Meanwhile, four years ago, the administration of President Barack Obama moved with virtually no fanfare to abandon a comprehensive set of regulations which the Centers for Disease Control and Prevention (CDC) had called essential to preventing international travelers from spreading deadly diseases inside the United States.

  • jd50aejd50ae West Gnawed Pencil, TNPosts: 7,754 ✭✭✭✭✭
    The news ain't gettin any better.

  • jd50aejd50ae West Gnawed Pencil, TNPosts: 7,754 ✭✭✭✭✭
    Health care worker at Dallas hospital tests positive for Ebola

    A health care worker at a Dallas hospital tested positive for Ebola in a preliminary test, the Texas Department of State Health Services said in a statement early Sunday.
    The health care worker at Texas Health Presbyterian Hospital, who has not been identified, provided care for Thomas Eric Duncan, the first person diagnosed with Ebola in the United States, who died last week.
    If the preliminary diagnosis is confirmed, it would be the first known case of the disease being contracted or transmitted in the U.S.
    A statement posted on the Texas Department of State Health Service's website said "confirmatory testing will be conducted by the Centers for Disease Control and Prevention in Atlanta."
    “The health care worker is a heroic person who provided care to Mr. Duncan,” Dallas County Judge Clay Jenkins said at a press conference Sunday morning. "We expected it was possible that a second person could contract the virus. Contingency plans were put into place."
    Jenkins said he wanted to stress Ebola cannot be contracted unless one comes into contact with the bodily fluids of an Ebola victim.
    "You cannot contract it by walking by people on the streets," he said. "There is nothing about this case that changes that basic premise of science."
    Dr. Daniel Varga, of the Texas Health Resource, said the worker was in full protective gear when they provided care to Duncan during his second visit to the hospital.
    Varga said the family of the worker has "requested total privacy."
    Varga said the health care worker reported a fever Friday night as part of a self-monitoring regimen required by the CDC.
    Dallas Mayor Mike Rawlings said the Dallas Fire Department's rescue hazmat team has decontaminated any open areas of the health care worker's apartment complex.
    "Police are standing by to make sure no one enters that apartment complex," he said.
    Rawlings said officials have knocked on every door within a block of the apartment and have spoken with every person that came to the door. Reverse 911 calls have been made to residents within four blocks of the apartment complex and printed materials have been left at each door, he said.
    A team has decontaminated and secured the vehicle the health care worker drove to the hospital. Rawlings said hazmat units will go into the worker's apartment and clean up the interior Sunday.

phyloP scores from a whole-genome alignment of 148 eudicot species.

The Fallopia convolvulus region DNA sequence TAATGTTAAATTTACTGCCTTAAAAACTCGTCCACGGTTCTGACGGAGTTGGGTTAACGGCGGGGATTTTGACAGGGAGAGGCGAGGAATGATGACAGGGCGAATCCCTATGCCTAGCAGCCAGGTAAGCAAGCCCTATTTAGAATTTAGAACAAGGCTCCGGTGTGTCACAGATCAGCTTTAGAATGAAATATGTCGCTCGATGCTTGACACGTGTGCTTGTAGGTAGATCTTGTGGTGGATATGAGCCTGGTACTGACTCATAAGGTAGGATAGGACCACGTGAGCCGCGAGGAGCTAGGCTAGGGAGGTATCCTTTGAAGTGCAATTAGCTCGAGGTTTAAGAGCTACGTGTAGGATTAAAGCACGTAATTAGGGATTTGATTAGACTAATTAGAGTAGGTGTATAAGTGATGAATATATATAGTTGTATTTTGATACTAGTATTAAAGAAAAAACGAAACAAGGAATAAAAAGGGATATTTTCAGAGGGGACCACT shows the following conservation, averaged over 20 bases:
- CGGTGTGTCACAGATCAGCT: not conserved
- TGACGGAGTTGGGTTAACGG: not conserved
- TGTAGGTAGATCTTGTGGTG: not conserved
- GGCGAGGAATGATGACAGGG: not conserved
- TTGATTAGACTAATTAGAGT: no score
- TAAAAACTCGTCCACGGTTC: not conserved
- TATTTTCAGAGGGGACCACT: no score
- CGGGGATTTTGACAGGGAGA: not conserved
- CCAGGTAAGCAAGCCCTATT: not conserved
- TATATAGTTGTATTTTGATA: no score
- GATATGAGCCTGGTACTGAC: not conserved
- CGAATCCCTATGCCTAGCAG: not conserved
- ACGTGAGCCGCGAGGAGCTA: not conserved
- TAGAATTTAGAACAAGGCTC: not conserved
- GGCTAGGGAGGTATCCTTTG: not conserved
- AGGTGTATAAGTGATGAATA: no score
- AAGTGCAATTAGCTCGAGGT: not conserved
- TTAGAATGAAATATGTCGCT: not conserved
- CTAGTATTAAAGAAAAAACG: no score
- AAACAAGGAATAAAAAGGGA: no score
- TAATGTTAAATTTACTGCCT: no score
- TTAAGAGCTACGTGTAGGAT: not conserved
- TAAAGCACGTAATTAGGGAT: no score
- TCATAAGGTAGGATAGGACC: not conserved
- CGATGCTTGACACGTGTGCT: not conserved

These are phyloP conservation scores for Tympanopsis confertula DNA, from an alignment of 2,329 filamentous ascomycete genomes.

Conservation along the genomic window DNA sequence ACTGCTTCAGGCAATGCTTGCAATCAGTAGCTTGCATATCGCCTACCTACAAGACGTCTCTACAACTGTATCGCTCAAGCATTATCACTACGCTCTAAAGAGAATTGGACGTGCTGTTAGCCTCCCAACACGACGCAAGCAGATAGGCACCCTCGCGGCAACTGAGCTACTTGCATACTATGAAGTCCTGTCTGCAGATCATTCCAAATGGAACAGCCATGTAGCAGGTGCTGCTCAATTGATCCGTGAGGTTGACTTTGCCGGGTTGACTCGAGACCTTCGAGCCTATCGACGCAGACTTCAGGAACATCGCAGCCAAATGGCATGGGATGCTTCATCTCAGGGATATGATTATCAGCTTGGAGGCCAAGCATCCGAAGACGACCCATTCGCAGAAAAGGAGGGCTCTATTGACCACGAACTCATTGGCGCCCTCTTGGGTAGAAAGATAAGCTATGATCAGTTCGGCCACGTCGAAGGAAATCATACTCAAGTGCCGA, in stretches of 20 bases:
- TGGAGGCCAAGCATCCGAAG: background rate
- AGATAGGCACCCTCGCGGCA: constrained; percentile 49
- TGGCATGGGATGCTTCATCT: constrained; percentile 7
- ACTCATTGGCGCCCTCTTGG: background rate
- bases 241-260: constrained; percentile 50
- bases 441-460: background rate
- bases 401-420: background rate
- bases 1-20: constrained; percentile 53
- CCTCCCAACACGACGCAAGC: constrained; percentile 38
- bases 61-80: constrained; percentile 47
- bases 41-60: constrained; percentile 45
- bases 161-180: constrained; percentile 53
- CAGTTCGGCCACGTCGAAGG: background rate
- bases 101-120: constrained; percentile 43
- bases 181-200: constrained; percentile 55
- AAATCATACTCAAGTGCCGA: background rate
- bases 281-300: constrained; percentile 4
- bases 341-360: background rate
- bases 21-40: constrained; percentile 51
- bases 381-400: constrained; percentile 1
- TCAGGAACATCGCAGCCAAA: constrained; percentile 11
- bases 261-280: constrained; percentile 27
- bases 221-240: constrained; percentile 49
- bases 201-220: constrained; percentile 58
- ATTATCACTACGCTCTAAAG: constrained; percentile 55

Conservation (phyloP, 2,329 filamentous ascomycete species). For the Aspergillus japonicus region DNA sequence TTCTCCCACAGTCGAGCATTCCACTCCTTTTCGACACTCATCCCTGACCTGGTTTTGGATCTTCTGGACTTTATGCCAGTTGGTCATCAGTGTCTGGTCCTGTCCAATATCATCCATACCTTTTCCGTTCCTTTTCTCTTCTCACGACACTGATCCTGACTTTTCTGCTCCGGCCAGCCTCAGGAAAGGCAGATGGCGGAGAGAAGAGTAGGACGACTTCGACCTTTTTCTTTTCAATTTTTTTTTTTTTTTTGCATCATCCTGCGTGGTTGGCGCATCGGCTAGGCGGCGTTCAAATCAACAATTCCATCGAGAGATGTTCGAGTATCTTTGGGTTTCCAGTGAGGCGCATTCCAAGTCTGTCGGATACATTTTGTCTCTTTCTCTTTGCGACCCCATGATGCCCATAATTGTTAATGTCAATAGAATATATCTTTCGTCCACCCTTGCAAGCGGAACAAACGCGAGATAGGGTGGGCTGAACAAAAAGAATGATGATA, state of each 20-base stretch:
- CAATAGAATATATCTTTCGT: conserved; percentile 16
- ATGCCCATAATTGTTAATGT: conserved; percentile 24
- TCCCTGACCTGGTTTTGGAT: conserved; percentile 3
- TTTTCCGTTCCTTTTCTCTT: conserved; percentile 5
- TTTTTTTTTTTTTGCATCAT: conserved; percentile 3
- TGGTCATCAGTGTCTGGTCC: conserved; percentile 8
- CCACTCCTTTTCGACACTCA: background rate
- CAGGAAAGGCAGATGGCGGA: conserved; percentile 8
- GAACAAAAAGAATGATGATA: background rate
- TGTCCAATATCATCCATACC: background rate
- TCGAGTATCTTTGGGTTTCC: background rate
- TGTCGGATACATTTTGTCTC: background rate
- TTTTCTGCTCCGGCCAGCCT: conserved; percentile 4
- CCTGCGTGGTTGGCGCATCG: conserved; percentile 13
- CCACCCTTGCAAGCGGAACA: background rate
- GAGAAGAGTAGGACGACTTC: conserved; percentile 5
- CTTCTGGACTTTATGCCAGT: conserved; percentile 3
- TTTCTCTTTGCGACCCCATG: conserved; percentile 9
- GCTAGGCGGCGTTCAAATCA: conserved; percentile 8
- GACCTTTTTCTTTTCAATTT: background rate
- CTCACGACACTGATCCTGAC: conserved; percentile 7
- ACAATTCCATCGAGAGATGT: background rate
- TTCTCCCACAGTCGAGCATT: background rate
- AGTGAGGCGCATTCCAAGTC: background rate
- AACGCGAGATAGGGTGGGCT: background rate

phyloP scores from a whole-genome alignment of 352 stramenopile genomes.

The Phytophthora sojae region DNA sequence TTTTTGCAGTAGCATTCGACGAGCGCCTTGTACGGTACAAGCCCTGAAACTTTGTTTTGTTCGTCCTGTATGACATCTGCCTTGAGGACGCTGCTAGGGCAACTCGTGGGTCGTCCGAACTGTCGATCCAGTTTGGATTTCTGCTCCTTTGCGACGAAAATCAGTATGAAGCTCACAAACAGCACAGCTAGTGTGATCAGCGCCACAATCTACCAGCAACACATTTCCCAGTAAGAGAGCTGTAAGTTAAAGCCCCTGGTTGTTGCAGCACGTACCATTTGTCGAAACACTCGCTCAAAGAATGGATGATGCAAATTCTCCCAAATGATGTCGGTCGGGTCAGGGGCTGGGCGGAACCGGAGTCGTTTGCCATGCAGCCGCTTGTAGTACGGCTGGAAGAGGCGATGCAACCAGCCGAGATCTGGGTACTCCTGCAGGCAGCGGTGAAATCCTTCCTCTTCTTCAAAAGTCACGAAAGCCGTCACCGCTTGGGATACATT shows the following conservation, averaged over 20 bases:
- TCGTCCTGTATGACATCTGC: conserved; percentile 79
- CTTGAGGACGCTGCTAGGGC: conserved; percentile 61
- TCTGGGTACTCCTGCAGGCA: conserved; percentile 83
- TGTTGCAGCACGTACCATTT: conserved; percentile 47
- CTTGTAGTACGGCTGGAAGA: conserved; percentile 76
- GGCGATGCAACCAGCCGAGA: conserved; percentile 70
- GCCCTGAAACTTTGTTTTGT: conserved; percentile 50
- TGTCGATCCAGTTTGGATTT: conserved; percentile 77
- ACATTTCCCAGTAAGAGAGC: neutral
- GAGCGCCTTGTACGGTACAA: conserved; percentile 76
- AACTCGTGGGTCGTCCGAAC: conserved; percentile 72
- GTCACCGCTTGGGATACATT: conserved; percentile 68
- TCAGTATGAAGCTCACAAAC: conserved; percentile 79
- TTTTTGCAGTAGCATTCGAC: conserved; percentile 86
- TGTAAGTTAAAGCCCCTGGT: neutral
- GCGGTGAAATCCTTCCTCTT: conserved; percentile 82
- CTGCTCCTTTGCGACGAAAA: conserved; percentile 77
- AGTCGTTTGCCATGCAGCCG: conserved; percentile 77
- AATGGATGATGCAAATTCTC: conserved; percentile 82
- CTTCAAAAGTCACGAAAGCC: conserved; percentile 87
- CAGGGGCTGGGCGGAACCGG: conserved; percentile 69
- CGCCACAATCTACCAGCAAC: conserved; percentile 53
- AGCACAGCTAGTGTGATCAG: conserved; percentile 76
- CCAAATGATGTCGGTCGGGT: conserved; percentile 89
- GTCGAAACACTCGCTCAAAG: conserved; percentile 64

"We had this plan in place last week, so when we got this phone call, which we thought we might get, we put an action team in place," Rawlings said.
    "We knew a second case could be a reality, and we've been preparing for this possibility," said Dr. David Lakey, commissioner of the Texas Department of State Health Services. "We are broadening our team in Dallas and working with extreme diligence to prevent further spread."
    Health officials have interviewed the patient and are identifying any contacts or potential exposures. They said people who had contact with the health care worker after symptoms emerged will be monitored based on the nature of their interactions and the potential they were exposed to the virus.
    Ebola spreads through close contact with a symptomatic person's bodily fluids, such as blood, sweat, vomit, ***, urine, saliva or ****. Those fluids must have an entry point, like a cut or scrape, or someone touching the nose, mouth or eyes with contaminated hands, or being splashed. The World Health Organization says blood, *** and vomit are the most infectious fluids, while the virus is found in saliva mostly once patients are severely ill. The whole live virus has never been culled from sweat, WHO says.
    Duncan, the first person diagnosed with Ebola in the U.S., died Wednesday in Dallas. Duncan, 42, grew up next to a leper colony in Liberia and fled years of war before later returning to his country to find it ravaged by the disease that ultimately took his life.
    Duncan arrived in Dallas in late September, realizing a long-held ambition to join relatives. He came to attend the high-school graduation of his son, who was born in a refugee camp in Ivory Coast and was brought to the U.S. as a toddler when the boy's mother successfully applied for resettlement.
    The trip was the culmination of decades of effort, friends and family members said. But when Duncan arrived in Dallas, though he showed no symptoms, he had already been exposed to Ebola. His neighbors in Liberia believe Duncan become infected when he helped a pregnant neighbor who later died from it. It was unclear if he knew about her diagnosis before traveling.
    Duncan had arrived at a friend's Dallas apartment on Sept. 20 -- less than a week after helping his sick neighbor. For the nine days before he was taken to a hospital in an ambulance, Duncan shared the apartment with several people.
    The Associated Press contributed to this report.